Purpose: To determine the accuracy of adolescents' self-report of health insurance coverage, using parents' report as a comparison standard. Methods: Two separate samples of urban, school-based adolescents and their parents completed self-administered questionnaires about type of health insurance coverage. Sample 1 included 123 and Sample 2 included 93 adolescent-parent pairs. Percent agreement and the kappa statistic were determined for each of the sample groups, and for males versus females and older (>14 years) versus younger (≤14 years) adolescents. Results: In Sample 1, 33% of adolescent respondents responded 'don't know' to the question about type of insurance coverage, and 4% left the question blank; in Sample 2, 3% answered 'don't know,' with none leaving the question blank. For Sample 1, we found a 57% rate of agreement of adolescents with their parents, and a corresponding kappa of .21. Females and older subjects demonstrated greater accuracy, with kappa's all in the range .13-.29. In Sample 2, 73% of subjects agreed with parents' report, with a kappa of .48. Females and older subjects also demonstrated greater accuracy, with the highest kappa of .59 demonstrated by older females. Excluding those responding with 'don't know,' we found overall percent agreement with parents of 87% in Sample 1 and 73% in Sample 2; the corresponding kappas were .47 and .51. Females demonstrated higher agreement with parents in both samples. The results stratifying by age were inconsistent. In Sample 1, privately insured subjects were more accurate reporters than those either on medical assistance or uninsured. In Sample 2, no differences were seen by type of insurance. Conclusions: Many adolescents do not know their health insurance coverage status. However, for those who did claim to know, acceptable rates of accuracy using both percent agreement and the kappa statistic were demonstrated. Further research is needed to determine how information about insurance is communicated to adolescents and how this knowledge affects access to and use of health services.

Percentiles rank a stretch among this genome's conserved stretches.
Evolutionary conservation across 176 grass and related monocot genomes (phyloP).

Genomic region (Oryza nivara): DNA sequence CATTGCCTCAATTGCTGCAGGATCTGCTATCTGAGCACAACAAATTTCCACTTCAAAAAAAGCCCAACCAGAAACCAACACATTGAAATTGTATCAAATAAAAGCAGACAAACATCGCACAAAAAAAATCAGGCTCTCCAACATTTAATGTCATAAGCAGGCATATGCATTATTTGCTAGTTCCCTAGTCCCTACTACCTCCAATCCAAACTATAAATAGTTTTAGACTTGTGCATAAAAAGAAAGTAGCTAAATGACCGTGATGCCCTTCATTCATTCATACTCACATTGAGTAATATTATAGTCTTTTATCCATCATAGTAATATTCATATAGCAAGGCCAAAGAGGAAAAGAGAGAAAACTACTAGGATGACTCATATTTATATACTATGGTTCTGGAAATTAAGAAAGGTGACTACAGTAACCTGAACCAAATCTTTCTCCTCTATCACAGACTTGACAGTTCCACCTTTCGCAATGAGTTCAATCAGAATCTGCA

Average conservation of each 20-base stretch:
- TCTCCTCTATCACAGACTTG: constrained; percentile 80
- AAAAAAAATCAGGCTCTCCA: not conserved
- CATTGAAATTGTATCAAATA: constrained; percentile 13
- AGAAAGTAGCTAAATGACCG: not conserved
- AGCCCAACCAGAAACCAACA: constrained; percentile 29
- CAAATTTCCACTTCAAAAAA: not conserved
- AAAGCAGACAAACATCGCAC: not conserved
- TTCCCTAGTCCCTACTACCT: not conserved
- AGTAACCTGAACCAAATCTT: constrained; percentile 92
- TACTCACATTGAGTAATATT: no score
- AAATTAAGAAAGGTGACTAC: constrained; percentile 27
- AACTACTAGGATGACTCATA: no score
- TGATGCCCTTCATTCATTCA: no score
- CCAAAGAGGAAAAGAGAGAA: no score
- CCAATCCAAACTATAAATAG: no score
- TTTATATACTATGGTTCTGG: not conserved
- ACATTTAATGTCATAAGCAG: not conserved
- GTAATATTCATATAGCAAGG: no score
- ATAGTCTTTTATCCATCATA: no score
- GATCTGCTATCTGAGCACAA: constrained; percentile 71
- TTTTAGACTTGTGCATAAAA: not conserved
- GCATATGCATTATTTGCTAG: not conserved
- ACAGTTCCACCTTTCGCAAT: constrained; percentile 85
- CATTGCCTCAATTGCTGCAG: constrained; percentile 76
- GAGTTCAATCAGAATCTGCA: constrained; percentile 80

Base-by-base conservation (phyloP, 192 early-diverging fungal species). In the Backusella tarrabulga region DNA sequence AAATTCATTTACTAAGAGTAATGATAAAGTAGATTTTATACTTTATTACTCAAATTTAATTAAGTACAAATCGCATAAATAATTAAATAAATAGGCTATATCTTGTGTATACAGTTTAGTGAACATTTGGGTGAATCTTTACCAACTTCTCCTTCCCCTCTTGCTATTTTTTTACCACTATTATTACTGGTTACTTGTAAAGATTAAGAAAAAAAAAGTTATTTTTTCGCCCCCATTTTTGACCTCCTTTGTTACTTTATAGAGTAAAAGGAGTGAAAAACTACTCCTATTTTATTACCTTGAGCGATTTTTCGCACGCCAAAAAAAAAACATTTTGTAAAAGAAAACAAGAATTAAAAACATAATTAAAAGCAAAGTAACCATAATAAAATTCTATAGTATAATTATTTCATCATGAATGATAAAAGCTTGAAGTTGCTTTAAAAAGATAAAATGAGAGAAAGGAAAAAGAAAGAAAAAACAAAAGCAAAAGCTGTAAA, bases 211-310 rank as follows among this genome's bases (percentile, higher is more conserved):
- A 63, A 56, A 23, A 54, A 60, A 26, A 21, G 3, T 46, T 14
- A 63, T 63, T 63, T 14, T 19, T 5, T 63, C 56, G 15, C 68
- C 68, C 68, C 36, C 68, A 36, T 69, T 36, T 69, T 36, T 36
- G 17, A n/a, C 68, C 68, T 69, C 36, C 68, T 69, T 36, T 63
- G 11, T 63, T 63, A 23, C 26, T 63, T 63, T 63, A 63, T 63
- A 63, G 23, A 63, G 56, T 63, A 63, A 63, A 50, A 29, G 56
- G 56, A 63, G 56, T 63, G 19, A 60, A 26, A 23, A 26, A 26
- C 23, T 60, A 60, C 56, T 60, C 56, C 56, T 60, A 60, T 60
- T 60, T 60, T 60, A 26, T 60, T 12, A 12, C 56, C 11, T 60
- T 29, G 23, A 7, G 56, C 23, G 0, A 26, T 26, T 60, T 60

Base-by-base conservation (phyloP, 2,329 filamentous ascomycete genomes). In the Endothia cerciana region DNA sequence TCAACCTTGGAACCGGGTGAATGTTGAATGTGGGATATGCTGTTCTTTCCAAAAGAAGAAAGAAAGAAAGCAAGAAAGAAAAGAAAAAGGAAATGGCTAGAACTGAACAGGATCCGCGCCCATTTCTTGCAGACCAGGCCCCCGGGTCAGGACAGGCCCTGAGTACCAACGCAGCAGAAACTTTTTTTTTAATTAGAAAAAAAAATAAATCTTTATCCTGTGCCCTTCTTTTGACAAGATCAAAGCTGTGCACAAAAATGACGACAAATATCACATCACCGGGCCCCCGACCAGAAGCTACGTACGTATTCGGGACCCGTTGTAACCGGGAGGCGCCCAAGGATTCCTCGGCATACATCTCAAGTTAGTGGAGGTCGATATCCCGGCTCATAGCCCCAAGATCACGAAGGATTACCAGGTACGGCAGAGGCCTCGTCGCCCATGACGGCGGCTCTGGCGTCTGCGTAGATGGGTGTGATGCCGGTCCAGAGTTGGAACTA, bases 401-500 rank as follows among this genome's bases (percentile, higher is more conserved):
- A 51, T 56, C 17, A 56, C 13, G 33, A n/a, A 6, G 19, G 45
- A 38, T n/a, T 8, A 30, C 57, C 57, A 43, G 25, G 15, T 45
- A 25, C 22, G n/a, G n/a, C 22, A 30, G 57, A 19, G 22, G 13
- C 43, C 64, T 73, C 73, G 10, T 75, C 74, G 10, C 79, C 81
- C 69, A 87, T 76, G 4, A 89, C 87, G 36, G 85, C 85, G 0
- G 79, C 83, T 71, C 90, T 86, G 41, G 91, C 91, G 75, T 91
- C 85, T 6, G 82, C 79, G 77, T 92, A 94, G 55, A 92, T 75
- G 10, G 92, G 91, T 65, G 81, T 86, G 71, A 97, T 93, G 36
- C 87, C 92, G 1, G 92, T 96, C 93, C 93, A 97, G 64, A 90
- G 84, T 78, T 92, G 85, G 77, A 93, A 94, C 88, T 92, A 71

All Science Journal Classification (ASJC) codes
- Pediatrics, Perinatology, and Child Health
- Public Health, Environmental and Occupational Health
- Psychiatry and Mental health